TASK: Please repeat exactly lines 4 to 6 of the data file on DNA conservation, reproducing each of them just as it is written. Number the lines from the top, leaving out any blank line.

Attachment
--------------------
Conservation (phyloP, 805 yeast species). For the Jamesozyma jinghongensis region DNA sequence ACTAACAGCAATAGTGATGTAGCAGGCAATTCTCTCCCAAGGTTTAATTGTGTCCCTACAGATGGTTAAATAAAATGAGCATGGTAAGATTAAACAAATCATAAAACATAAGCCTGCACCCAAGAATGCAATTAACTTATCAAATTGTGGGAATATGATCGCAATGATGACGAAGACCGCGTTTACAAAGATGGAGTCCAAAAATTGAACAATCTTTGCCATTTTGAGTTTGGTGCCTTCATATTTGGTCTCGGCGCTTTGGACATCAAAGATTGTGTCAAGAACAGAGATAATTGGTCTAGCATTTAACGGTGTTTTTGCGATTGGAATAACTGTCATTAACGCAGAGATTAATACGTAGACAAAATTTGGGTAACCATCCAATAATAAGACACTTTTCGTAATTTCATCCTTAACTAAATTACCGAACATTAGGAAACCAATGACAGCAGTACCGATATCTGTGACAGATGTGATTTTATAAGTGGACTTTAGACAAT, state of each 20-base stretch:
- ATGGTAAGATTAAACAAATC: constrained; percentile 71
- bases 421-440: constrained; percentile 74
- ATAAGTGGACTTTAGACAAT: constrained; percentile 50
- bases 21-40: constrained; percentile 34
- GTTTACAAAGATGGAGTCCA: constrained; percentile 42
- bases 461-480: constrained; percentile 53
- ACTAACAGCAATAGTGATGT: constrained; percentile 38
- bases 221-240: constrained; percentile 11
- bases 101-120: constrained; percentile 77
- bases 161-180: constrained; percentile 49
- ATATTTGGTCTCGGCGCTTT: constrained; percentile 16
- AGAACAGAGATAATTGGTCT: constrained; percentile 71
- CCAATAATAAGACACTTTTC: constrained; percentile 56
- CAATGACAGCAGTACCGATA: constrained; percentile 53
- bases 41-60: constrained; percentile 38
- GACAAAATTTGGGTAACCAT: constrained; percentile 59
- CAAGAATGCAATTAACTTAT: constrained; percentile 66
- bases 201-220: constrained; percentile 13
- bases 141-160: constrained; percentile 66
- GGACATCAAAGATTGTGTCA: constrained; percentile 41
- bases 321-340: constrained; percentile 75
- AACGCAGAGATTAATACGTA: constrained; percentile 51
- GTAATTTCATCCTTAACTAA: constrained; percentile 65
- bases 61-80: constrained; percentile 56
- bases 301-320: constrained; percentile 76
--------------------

- ATAAGTGGACTTTAGACAAT: constrained; percentile 50
- bases 21-40: constrained; percentile 34
- GTTTACAAAGATGGAGTCCA: constrained; percentile 42